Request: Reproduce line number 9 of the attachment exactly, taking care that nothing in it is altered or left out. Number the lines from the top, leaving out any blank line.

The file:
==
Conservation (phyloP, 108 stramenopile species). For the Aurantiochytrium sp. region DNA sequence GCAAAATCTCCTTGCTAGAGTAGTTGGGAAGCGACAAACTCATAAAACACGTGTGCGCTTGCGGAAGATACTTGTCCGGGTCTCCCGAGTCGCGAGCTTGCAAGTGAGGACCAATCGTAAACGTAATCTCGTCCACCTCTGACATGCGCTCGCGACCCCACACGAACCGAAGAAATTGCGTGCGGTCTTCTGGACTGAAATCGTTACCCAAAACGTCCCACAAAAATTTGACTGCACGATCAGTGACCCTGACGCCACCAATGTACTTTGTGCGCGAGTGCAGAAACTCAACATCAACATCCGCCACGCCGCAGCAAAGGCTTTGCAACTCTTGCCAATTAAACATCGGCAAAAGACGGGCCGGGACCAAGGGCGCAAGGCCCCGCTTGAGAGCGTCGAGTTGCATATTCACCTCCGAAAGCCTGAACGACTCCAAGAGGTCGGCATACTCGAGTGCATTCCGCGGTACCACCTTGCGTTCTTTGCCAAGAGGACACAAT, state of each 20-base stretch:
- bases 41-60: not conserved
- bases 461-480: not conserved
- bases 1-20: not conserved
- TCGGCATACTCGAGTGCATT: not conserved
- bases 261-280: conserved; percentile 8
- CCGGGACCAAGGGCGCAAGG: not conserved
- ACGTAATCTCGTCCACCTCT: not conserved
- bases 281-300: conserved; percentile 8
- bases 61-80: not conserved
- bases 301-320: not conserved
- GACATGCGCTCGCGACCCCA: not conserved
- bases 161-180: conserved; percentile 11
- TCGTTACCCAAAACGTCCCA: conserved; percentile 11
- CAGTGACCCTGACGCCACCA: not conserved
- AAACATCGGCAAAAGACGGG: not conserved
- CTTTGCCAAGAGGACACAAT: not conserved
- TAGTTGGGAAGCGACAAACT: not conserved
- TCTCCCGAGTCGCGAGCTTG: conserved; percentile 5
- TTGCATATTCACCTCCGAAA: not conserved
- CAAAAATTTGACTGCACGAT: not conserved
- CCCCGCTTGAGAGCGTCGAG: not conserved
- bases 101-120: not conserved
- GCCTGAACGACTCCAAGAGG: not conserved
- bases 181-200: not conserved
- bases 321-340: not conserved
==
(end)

- bases 281-300: conserved; percentile 8